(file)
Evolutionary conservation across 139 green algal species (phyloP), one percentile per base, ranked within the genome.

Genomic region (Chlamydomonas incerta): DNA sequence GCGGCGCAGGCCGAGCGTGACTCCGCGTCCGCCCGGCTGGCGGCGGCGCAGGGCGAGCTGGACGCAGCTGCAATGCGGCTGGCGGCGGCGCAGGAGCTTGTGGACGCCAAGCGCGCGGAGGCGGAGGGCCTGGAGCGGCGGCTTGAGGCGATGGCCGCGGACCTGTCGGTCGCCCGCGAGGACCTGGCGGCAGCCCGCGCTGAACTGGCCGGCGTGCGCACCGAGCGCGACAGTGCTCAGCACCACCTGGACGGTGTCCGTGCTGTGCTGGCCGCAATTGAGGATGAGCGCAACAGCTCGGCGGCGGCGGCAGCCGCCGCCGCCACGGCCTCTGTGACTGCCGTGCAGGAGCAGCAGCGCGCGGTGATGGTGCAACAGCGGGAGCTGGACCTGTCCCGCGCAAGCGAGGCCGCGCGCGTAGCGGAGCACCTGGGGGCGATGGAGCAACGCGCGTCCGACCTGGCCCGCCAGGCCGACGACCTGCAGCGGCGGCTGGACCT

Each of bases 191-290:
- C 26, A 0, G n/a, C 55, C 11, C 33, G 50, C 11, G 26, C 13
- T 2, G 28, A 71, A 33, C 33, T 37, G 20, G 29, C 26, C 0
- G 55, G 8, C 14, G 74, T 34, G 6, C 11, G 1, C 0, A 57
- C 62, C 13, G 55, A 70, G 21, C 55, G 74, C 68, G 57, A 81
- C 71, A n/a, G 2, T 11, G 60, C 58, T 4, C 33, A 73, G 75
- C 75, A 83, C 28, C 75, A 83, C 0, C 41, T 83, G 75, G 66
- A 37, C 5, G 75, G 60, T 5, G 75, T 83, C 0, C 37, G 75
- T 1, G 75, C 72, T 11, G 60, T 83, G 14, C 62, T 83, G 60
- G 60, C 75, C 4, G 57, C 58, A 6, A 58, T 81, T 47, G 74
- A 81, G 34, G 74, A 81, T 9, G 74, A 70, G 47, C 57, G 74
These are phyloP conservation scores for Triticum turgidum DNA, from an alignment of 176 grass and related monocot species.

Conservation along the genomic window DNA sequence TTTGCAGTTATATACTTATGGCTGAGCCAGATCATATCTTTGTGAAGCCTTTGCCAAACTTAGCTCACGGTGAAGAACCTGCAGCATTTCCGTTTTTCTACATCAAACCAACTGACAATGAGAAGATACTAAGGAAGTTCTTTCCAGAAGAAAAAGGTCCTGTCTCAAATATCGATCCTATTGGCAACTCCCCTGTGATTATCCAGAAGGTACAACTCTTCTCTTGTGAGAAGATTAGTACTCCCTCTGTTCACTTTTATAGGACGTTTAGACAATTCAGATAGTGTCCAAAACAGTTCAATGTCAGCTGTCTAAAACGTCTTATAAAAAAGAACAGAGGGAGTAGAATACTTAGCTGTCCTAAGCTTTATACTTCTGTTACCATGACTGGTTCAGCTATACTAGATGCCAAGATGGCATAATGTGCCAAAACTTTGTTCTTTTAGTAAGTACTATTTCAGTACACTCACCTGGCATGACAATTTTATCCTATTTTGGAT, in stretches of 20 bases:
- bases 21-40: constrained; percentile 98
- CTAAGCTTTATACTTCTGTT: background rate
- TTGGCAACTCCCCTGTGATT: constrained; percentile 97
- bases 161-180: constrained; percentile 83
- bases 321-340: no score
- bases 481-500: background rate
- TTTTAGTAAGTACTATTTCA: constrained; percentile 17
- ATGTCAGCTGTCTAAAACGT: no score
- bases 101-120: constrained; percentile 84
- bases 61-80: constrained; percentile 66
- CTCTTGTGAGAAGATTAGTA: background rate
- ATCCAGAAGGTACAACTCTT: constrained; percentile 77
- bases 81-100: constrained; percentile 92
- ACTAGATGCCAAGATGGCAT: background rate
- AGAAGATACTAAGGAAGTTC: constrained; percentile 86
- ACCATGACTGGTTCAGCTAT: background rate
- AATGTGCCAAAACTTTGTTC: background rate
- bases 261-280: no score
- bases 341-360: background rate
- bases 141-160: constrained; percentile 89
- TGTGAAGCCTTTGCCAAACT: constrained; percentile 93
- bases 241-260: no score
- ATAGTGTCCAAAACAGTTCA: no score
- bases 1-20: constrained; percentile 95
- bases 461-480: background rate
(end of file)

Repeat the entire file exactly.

Evolutionary conservation across 139 green algal species (phyloP), one percentile per base, ranked within the genome.

Genomic region (Chlamydomonas incerta): DNA sequence GCGGCGCAGGCCGAGCGTGACTCCGCGTCCGCCCGGCTGGCGGCGGCGCAGGGCGAGCTGGACGCAGCTGCAATGCGGCTGGCGGCGGCGCAGGAGCTTGTGGACGCCAAGCGCGCGGAGGCGGAGGGCCTGGAGCGGCGGCTTGAGGCGATGGCCGCGGACCTGTCGGTCGCCCGCGAGGACCTGGCGGCAGCCCGCGCTGAACTGGCCGGCGTGCGCACCGAGCGCGACAGTGCTCAGCACCACCTGGACGGTGTCCGTGCTGTGCTGGCCGCAATTGAGGATGAGCGCAACAGCTCGGCGGCGGCGGCAGCCGCCGCCGCCACGGCCTCTGTGACTGCCGTGCAGGAGCAGCAGCGCGCGGTGATGGTGCAACAGCGGGAGCTGGACCTGTCCCGCGCAAGCGAGGCCGCGCGCGTAGCGGAGCACCTGGGGGCGATGGAGCAACGCGCGTCCGACCTGGCCCGCCAGGCCGACGACCTGCAGCGGCGGCTGGACCT

Each of bases 191-290:
- C 26, A 0, G n/a, C 55, C 11, C 33, G 50, C 11, G 26, C 13
- T 2, G 28, A 71, A 33, C 33, T 37, G 20, G 29, C 26, C 0
- G 55, G 8, C 14, G 74, T 34, G 6, C 11, G 1, C 0, A 57
- C 62, C 13, G 55, A 70, G 21, C 55, G 74, C 68, G 57, A 81
- C 71, A n/a, G 2, T 11, G 60, C 58, T 4, C 33, A 73, G 75
- C 75, A 83, C 28, C 75, A 83, C 0, C 41, T 83, G 75, G 66
- A 37, C 5, G 75, G 60, T 5, G 75, T 83, C 0, C 37, G 75
- T 1, G 75, C 72, T 11, G 60, T 83, G 14, C 62, T 83, G 60
- G 60, C 75, C 4, G 57, C 58, A 6, A 58, T 81, T 47, G 74
- A 81, G 34, G 74, A 81, T 9, G 74, A 70, G 47, C 57, G 74
These are phyloP conservation scores for Triticum turgidum DNA, from an alignment of 176 grass and related monocot species.

Conservation along the genomic window DNA sequence TTTGCAGTTATATACTTATGGCTGAGCCAGATCATATCTTTGTGAAGCCTTTGCCAAACTTAGCTCACGGTGAAGAACCTGCAGCATTTCCGTTTTTCTACATCAAACCAACTGACAATGAGAAGATACTAAGGAAGTTCTTTCCAGAAGAAAAAGGTCCTGTCTCAAATATCGATCCTATTGGCAACTCCCCTGTGATTATCCAGAAGGTACAACTCTTCTCTTGTGAGAAGATTAGTACTCCCTCTGTTCACTTTTATAGGACGTTTAGACAATTCAGATAGTGTCCAAAACAGTTCAATGTCAGCTGTCTAAAACGTCTTATAAAAAAGAACAGAGGGAGTAGAATACTTAGCTGTCCTAAGCTTTATACTTCTGTTACCATGACTGGTTCAGCTATACTAGATGCCAAGATGGCATAATGTGCCAAAACTTTGTTCTTTTAGTAAGTACTATTTCAGTACACTCACCTGGCATGACAATTTTATCCTATTTTGGAT, in stretches of 20 bases:
- bases 21-40: constrained; percentile 98
- CTAAGCTTTATACTTCTGTT: background rate
- TTGGCAACTCCCCTGTGATT: constrained; percentile 97
- bases 161-180: constrained; percentile 83
- bases 321-340: no score
- bases 481-500: background rate
- TTTTAGTAAGTACTATTTCA: constrained; percentile 17
- ATGTCAGCTGTCTAAAACGT: no score
- bases 101-120: constrained; percentile 84
- bases 61-80: constrained; percentile 66
- CTCTTGTGAGAAGATTAGTA: background rate
- ATCCAGAAGGTACAACTCTT: constrained; percentile 77
- bases 81-100: constrained; percentile 92
- ACTAGATGCCAAGATGGCAT: background rate
- AGAAGATACTAAGGAAGTTC: constrained; percentile 86
- ACCATGACTGGTTCAGCTAT: background rate
- AATGTGCCAAAACTTTGTTC: background rate
- bases 261-280: no score
- bases 341-360: background rate
- bases 141-160: constrained; percentile 89
- TGTGAAGCCTTTGCCAAACT: constrained; percentile 93
- bases 241-260: no score
- ATAGTGTCCAAAACAGTTCA: no score
- bases 1-20: constrained; percentile 95
- bases 461-480: background rate